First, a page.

Wise Blood

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ISBN 9780571241309 Format Paperback
9780571241309
Paperback
Published 28/02/2008 Length 176 pages
176

About Book

Wise Blood, Flannery O'Connor's first novel, is the story of Hazel Motes who, released from the armed services, returns to the evangelical Deep South. There he begins a private battle against the religiosity of the community and in particular against Asa Hawkes, the 'blind' preacher, and his degenerate fifteen-year-old daughter. In desperation Hazel founds his own religion, 'The Church without Christ', and this extraordinary narrative moves towards its savage and macabre resolution.

'A literary talent that has about it the uniqueness of greatness.' Sunday Telegraph

'No other major American writer of our century has constructed a fictional world so energetically and forthrightly charged by religious investigation.' The New Yorker

'A genius.' New York Times

Wise Blood, Flannery O'Connor's first novel, is the story of Hazel Motes who, released from the armed services, returns to the evangelical Deep South. There he begins a private battle against the religiosity of the community and in particular against Asa Hawkes, the 'blind' preacher, and his degenerate fifteen-year-old daughter. In desperation Hazel founds his own religion, 'The Church without Christ', and this extraordinary narrative moves towards its savage and macabre resolution. 'A literary talent that has about it the uniqueness of greatness.' Sunday Telegraph'No other major American writer of our century has constructed a fictional world so energetically and forthrightly charged by religious investigation.' The New Yorker'A genius.' New York Times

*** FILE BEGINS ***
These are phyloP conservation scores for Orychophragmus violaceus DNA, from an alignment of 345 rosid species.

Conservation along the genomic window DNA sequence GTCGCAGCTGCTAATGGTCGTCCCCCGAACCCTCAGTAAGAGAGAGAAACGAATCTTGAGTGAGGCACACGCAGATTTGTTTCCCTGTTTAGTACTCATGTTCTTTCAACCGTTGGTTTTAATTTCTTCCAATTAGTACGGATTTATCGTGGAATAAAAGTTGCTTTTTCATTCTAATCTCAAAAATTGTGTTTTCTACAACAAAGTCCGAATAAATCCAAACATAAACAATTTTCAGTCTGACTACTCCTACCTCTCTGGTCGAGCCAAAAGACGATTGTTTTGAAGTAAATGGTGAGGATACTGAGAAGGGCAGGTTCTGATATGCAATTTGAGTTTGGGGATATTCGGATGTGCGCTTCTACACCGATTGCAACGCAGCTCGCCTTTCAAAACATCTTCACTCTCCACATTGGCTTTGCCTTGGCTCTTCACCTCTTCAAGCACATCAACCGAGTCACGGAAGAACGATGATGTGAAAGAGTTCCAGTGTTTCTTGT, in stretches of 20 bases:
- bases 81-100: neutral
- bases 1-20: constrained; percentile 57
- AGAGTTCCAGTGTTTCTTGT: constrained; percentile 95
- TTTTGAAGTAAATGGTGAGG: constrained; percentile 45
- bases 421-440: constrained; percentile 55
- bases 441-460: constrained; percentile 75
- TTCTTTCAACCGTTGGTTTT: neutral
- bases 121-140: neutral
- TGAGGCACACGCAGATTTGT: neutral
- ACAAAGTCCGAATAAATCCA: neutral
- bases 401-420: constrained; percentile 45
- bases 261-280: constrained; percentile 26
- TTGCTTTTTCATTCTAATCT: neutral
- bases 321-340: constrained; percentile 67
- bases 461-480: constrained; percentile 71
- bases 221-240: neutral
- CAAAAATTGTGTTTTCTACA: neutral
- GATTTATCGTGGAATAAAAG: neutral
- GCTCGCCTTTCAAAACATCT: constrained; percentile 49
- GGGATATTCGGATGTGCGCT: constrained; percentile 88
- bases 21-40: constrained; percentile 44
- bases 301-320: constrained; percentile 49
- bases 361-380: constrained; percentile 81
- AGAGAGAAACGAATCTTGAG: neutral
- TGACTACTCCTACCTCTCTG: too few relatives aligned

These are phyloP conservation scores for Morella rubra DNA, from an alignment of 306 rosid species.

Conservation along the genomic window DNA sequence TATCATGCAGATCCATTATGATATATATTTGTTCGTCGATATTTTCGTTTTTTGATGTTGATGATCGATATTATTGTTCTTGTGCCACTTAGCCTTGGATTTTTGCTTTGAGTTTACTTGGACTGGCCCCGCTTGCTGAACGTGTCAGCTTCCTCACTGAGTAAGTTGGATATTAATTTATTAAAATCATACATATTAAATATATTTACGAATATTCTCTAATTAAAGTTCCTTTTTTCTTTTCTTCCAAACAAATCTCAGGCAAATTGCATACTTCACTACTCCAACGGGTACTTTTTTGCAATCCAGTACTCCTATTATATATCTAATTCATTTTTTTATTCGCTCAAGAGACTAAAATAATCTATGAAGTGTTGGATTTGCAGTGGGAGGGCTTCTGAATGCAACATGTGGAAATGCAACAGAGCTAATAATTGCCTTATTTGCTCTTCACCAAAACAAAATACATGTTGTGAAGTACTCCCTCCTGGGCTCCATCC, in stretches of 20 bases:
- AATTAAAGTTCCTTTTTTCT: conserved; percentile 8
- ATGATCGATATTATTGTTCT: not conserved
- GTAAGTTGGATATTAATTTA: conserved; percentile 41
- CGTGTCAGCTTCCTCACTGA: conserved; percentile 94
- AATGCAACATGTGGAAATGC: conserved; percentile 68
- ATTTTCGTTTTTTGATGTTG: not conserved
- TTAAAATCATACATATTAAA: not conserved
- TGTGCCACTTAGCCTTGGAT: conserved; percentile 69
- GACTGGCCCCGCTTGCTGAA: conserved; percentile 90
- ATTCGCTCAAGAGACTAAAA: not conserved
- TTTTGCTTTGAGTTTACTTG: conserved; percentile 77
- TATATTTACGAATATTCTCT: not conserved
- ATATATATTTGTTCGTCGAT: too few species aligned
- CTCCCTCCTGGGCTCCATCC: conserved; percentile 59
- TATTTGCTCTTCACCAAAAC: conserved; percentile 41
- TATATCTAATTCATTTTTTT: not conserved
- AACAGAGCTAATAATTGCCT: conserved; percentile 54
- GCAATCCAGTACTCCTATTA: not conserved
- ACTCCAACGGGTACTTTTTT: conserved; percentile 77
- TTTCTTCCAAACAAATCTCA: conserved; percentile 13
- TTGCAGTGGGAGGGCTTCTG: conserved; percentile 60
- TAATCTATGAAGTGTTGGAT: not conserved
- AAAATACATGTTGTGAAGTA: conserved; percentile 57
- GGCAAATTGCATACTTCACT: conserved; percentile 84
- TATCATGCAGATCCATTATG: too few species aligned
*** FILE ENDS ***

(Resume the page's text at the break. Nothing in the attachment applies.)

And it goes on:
• About Flannery O'Connor

    Flannery O'Connor (1925-1964) was born in Savannah, Georgia, the only child of Catholic parents. In 1945 she enrolled at the Georgia State College for Women. After earning her degree she continued her studies on the University of Iowa's writing program, and her first published story, 'The Geranium', was written while she was still a student. Her writing is best known for its explorations of religious themes and southern racial issues, and for combining the comic with the tragic. After university, she moved to New York where she continued to write. In 1952 she learned that she was dying of lupus, a disease which had afflicted her father. For the rest of her life, she and her mother lived on the family dairy farm, Andalusia, outside Millidgeville, Georgia. For pleasure she raised peacocks, pheasants, swans, geese, chickens and Muscovy ducks. She was a good amateur painter. Her Complete Stories was awarded the Best of the National Book Awards by America's National Book Foundation in 2009.

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